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Page 22 - TO THE READER. This Figure, that thou here seest put, It was for gentle Shakespeare cut ; Wherein the Graver had a strife With Nature, to out-doo the life: O, could he but have drawne his wit As well in brasse, as he hath hit His face ; the print would then surpasse All that was ever writ in brasse. But, since he cannot, Reader, looke Not on his Picture, but his Booke.
Page 132 - Tenducci, a thing from Italy. It looks for all the world like a man, though they say it is not. The voice, to be sure, is neither man's nor woman's ; but it is more melodious than either ; and it warbled so divinely, that, while I listened, I really thought myself in paradise.
Page 63 - Then peers grew proud in horsemanship t' excel, Newmarket's glory rose, as Britain's fell ; The soldier breath'd the gallantries of France, And ev'ry flowery courtier writ romance. Then marble, soften'd into life, grew warm, And yielding metal flow'd to human form : Lely on animated canvas stole The sleepy eye, that spoke the melting soul.
Page 202 - HE who bends to himself a Joy Doth the winged life destroy ; But he who kisses the joy as it flies Lives in Eternity's sunrise.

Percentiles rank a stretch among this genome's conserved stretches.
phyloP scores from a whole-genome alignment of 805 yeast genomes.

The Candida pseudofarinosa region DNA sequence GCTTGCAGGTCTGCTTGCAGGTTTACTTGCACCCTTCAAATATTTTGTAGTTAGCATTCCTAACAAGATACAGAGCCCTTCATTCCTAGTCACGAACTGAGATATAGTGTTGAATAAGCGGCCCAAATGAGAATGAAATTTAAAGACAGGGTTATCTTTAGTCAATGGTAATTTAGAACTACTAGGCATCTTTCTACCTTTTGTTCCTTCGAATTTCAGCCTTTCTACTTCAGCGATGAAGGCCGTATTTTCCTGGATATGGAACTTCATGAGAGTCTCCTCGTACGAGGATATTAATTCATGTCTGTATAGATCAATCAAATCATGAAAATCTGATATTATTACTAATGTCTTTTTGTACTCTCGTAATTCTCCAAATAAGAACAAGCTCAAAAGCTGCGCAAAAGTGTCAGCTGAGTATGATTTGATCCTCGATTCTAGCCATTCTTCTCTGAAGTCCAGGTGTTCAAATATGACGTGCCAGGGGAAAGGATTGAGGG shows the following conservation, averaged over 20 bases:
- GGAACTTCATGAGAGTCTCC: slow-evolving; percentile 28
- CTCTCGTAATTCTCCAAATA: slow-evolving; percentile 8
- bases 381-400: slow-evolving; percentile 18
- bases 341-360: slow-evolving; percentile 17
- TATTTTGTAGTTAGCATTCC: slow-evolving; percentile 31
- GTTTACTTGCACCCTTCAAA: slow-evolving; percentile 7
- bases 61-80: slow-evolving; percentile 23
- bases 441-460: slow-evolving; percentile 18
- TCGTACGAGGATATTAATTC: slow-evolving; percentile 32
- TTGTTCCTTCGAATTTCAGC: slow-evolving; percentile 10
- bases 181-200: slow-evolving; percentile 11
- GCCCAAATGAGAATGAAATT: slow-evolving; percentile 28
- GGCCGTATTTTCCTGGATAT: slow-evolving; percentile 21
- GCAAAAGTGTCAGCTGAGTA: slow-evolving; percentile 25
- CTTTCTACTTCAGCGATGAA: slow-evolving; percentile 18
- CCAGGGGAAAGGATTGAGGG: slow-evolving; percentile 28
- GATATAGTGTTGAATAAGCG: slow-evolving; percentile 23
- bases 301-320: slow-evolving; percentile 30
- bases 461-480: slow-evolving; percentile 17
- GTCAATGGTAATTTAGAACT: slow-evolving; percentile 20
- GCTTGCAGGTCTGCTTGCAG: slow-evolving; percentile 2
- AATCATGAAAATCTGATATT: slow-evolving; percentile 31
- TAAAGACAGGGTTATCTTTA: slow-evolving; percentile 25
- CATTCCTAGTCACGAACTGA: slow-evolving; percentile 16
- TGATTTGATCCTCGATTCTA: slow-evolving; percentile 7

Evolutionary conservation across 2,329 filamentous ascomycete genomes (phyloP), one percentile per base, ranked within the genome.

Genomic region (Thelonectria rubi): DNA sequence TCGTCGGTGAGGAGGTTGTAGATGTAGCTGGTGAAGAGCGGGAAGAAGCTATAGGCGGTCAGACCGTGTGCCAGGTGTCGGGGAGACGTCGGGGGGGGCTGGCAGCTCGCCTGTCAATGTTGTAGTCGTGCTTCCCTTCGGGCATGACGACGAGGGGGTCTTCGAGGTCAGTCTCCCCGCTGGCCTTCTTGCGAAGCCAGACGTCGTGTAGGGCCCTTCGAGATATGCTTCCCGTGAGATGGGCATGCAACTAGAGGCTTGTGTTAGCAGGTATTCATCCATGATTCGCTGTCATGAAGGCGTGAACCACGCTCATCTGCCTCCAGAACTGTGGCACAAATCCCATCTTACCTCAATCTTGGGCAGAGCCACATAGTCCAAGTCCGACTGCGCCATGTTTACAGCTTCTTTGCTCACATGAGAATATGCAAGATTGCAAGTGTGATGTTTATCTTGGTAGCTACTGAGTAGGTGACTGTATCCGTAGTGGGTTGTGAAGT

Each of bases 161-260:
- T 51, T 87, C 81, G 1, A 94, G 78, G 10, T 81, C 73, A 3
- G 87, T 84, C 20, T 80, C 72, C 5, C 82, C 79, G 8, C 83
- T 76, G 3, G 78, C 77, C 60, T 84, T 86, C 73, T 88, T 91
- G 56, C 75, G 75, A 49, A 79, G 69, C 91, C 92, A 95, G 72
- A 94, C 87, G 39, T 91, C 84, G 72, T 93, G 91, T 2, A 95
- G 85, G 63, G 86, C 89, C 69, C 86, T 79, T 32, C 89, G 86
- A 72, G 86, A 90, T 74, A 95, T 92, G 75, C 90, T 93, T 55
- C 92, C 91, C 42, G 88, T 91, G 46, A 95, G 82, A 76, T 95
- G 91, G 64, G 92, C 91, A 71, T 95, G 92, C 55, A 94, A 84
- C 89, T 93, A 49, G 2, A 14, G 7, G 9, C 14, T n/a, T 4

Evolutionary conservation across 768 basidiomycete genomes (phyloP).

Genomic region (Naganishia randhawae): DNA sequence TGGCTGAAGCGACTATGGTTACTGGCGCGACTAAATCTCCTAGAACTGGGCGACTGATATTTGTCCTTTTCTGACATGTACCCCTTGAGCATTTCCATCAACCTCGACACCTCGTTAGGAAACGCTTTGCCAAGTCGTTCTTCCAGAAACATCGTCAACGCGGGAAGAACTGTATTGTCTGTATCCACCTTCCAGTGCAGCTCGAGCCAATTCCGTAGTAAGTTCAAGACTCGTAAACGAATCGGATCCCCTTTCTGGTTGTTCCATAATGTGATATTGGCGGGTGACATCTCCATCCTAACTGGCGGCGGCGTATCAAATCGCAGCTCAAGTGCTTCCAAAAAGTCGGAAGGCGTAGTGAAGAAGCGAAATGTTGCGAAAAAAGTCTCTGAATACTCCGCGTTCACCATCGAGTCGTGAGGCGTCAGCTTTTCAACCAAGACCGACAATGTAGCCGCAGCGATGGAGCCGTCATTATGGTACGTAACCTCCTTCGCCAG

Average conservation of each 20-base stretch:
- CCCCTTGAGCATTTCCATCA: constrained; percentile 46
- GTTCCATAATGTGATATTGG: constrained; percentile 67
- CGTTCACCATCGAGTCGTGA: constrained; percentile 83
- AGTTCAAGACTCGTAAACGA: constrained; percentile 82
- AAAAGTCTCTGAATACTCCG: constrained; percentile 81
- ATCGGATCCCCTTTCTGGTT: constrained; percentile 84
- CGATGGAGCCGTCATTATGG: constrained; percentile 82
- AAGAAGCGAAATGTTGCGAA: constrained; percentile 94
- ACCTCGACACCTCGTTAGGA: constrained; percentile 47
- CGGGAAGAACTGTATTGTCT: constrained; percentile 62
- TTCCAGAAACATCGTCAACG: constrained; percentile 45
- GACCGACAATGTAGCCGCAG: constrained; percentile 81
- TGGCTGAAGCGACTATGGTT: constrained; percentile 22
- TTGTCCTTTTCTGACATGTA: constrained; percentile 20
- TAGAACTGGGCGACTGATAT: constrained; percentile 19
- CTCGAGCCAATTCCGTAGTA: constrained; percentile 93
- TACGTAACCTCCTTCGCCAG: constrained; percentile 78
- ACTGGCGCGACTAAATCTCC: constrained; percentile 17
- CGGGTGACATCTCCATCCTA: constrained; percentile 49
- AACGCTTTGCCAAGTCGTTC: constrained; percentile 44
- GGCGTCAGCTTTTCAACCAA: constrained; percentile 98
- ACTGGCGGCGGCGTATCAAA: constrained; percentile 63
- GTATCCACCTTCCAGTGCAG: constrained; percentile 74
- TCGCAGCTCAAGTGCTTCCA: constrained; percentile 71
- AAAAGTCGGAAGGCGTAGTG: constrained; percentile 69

Page 42 - HARRY, whose tuneful and well-measured song First taught our English music how to span Words with just note and accent, not to scan With Midas' ears, committing short and long, Thy worth and skill exempts thee from the throng, With praise enough for Envy to look wan : To after age thou shalt be writ the man That with smooth air couldst humour best our tongue.
Page 93 - Argyll, the state's whole thunder born to wield, And shake alike the senate and the field?
Page 11 - For the personages of men, the shapes of horses, and such like, are made large at the bottome, and lesser upward, as if you were to behold all the same in a plaine, that which is nearest seemes greatest, and the fardest, shewes smallest, which is the chiefe art in picture.42 In his collection of emblems, Le imprese illustri, Ruscelli uses the globe recurrently.
Page 65 - ... had sent for the players either that there might be no intermission in the diversions of the place, or, perhaps, to retort upon Miss Stewart by the presence of Nell Gwynne, part of the uneasiness that she felt from hers.
Page 121 - Lady Susan was dressed from Jane Seymour ; and all the parts were clothed in ancient habits, and with the most minute propriety. I was infinitely more struck with the last scene between the two women than ever I was when I have seen it on the stage. When Lady Sarah was in white, with her hair about her ears, and on the ground, no Magdalen by Correggio was half so lovely and expressive.